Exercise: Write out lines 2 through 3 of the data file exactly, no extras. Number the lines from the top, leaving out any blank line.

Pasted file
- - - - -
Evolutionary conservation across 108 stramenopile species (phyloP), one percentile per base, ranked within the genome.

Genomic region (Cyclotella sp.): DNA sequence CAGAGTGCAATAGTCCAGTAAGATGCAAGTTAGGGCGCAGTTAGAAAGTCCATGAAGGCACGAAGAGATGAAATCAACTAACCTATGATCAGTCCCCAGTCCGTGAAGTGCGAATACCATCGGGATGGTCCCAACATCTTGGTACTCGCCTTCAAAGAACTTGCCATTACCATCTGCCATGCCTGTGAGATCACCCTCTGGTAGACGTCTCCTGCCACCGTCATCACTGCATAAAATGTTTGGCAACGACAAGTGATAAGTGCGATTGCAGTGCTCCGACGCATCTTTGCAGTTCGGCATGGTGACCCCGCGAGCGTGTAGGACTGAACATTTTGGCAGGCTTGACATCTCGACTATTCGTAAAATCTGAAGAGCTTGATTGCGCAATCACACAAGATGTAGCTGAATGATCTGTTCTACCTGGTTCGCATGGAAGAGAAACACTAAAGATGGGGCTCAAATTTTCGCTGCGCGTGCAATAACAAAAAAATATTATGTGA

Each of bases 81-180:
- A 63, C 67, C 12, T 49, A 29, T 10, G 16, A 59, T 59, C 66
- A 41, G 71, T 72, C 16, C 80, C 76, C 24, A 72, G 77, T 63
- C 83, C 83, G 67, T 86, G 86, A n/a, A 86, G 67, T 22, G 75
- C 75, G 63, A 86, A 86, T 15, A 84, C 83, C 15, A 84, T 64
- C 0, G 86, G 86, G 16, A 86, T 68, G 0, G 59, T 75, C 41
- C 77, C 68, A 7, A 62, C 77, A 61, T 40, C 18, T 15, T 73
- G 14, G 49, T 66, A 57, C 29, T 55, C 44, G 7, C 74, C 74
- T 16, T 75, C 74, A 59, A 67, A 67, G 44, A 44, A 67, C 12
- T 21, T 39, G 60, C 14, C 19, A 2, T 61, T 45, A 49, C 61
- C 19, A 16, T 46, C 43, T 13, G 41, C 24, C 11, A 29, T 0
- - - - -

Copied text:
Genomic region (Cyclotella sp.): DNA sequence CAGAGTGCAATAGTCCAGTAAGATGCAAGTTAGGGCGCAGTTAGAAAGTCCATGAAGGCACGAAGAGATGAAATCAACTAACCTATGATCAGTCCCCAGTCCGTGAAGTGCGAATACCATCGGGATGGTCCCAACATCTTGGTACTCGCCTTCAAAGAACTTGCCATTACCATCTGCCATGCCTGTGAGATCACCCTCTGGTAGACGTCTCCTGCCACCGTCATCACTGCATAAAATGTTTGGCAACGACAAGTGATAAGTGCGATTGCAGTGCTCCGACGCATCTTTGCAGTTCGGCATGGTGACCCCGCGAGCGTGTAGGACTGAACATTTTGGCAGGCTTGACATCTCGACTATTCGTAAAATCTGAAGAGCTTGATTGCGCAATCACACAAGATGTAGCTGAATGATCTGTTCTACCTGGTTCGCATGGAAGAGAAACACTAAAGATGGGGCTCAAATTTTCGCTGCGCGTGCAATAACAAAAAAATATTATGTGA

Each of bases 81-180: